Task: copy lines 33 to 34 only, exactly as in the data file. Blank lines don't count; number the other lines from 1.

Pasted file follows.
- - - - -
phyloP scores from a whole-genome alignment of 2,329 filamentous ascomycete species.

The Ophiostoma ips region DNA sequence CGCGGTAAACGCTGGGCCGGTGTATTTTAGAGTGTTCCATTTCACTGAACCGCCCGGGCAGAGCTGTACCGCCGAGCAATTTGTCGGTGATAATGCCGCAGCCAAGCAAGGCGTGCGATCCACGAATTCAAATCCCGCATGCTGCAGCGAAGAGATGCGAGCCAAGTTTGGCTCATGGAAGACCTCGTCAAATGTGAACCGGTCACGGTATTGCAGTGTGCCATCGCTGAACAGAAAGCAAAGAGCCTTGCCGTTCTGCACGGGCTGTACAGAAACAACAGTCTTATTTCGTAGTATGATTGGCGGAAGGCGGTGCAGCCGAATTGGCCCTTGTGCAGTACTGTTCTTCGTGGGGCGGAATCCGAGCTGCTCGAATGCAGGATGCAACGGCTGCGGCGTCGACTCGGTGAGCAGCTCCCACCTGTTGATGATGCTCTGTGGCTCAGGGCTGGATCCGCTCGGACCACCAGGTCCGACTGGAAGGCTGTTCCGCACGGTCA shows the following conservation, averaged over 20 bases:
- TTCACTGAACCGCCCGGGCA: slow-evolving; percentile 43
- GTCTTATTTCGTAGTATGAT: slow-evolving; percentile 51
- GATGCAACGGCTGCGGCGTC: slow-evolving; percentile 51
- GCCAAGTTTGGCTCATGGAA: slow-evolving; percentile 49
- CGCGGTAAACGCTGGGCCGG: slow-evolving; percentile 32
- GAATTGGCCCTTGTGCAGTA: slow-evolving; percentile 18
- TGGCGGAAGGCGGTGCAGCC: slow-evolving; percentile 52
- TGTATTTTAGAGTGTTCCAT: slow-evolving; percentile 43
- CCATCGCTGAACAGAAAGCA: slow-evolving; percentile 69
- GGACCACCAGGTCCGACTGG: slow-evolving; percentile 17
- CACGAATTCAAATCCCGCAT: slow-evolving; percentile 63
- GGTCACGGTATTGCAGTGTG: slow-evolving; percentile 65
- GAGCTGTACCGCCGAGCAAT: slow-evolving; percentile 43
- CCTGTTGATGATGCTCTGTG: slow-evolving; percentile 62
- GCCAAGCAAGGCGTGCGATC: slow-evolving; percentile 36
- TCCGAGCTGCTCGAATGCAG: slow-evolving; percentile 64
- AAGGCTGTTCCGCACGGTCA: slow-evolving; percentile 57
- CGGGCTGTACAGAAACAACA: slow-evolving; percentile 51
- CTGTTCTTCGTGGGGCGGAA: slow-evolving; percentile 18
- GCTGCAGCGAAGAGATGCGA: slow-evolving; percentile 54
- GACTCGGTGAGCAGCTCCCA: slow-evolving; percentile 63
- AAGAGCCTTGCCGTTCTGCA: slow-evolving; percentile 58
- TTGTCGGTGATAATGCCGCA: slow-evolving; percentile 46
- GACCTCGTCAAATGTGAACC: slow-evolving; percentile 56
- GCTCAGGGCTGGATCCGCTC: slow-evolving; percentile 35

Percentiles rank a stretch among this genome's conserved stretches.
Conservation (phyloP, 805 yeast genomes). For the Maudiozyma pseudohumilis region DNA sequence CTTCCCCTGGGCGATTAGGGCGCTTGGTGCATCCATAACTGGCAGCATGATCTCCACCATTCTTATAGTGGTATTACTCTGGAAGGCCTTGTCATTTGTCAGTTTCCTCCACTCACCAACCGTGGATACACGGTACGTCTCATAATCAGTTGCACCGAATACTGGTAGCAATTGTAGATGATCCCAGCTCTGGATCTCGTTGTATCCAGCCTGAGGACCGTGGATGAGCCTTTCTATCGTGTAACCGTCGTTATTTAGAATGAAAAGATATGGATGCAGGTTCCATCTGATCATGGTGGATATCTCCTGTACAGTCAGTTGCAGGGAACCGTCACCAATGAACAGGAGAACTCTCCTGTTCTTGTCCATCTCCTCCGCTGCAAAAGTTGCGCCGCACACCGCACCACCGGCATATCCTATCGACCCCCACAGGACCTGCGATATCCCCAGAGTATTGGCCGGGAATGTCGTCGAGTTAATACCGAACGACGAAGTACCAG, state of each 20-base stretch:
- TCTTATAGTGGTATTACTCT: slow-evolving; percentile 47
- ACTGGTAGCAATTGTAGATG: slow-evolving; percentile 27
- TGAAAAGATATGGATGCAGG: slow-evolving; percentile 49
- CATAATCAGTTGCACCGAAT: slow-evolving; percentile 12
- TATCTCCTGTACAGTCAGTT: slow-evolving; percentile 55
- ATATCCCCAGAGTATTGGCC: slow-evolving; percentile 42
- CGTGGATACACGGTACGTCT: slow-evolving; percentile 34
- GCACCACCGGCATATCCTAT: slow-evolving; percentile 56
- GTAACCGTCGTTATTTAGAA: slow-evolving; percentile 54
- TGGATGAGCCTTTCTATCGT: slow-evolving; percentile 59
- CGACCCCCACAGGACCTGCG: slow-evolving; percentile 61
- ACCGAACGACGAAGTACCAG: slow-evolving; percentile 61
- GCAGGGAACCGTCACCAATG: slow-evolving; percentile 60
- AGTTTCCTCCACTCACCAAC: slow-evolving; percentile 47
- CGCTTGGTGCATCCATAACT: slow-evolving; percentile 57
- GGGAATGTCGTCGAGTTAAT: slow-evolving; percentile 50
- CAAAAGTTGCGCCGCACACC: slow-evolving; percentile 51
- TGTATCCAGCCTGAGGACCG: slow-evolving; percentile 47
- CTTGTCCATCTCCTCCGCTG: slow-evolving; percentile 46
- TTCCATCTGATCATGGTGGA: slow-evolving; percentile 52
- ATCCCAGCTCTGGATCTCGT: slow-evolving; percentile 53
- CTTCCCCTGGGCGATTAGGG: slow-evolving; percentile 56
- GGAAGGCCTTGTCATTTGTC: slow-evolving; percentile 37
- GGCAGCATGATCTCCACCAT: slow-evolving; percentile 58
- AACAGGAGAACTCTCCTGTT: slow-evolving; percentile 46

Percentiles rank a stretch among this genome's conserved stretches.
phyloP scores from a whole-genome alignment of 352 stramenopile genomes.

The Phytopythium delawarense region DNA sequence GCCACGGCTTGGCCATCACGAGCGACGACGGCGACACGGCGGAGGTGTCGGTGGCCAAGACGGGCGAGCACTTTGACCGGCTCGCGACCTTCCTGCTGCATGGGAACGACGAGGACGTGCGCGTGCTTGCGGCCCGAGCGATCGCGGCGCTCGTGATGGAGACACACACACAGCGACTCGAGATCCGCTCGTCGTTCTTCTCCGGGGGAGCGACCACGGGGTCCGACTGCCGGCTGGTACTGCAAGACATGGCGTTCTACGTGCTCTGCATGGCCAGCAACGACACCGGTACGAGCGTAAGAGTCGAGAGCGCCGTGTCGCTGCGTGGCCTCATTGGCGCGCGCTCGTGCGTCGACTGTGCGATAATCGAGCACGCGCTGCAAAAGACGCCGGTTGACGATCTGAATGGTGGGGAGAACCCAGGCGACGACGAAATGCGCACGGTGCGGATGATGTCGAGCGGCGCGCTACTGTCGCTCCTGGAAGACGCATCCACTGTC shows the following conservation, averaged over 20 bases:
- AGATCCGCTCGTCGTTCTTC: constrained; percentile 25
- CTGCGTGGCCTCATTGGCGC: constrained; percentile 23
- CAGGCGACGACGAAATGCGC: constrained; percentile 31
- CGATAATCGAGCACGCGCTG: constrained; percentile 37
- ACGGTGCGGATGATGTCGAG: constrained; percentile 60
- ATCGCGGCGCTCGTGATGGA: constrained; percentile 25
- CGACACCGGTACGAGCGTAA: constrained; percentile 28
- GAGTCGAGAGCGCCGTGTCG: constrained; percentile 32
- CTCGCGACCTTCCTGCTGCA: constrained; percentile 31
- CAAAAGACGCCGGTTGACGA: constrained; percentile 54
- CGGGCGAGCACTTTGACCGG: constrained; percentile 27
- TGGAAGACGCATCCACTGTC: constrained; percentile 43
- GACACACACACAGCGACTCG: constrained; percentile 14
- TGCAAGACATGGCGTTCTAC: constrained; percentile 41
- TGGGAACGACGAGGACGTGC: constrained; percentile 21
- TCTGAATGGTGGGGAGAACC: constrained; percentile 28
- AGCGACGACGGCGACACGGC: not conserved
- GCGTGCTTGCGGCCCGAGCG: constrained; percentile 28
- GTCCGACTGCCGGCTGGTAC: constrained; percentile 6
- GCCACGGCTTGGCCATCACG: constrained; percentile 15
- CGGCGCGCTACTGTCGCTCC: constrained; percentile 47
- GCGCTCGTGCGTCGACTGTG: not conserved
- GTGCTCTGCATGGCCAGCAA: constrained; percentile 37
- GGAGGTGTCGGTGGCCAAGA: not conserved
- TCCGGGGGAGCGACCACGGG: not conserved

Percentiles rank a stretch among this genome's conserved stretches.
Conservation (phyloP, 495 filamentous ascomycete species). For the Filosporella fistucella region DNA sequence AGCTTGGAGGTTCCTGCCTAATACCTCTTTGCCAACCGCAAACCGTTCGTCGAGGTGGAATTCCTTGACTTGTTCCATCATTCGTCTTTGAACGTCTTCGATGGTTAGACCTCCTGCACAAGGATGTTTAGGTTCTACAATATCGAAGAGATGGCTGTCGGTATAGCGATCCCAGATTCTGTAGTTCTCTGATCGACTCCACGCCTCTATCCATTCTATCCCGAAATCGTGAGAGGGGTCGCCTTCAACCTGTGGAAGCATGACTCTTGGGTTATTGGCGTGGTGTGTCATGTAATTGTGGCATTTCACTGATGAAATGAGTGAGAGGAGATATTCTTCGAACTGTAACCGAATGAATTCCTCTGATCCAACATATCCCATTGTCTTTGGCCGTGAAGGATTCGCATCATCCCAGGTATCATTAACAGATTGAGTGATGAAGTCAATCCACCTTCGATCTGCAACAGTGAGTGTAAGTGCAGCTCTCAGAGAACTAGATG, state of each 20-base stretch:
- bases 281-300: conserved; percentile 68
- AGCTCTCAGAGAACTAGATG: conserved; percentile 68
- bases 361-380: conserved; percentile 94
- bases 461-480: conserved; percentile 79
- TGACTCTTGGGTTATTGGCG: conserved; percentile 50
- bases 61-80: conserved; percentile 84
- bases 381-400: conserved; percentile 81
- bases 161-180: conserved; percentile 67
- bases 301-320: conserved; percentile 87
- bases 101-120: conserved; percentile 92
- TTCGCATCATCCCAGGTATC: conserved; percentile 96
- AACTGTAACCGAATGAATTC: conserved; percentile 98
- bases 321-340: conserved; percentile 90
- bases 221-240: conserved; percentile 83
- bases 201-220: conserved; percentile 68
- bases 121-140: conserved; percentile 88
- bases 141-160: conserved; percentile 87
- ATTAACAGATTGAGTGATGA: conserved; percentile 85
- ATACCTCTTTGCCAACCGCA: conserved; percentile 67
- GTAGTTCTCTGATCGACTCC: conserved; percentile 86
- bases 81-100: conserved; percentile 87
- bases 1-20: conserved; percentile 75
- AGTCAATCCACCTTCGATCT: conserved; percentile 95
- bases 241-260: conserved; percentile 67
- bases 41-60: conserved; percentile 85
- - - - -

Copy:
- CATAATCAGTTGCACCGAAT: slow-evolving; percentile 12
- TATCTCCTGTACAGTCAGTT: slow-evolving; percentile 55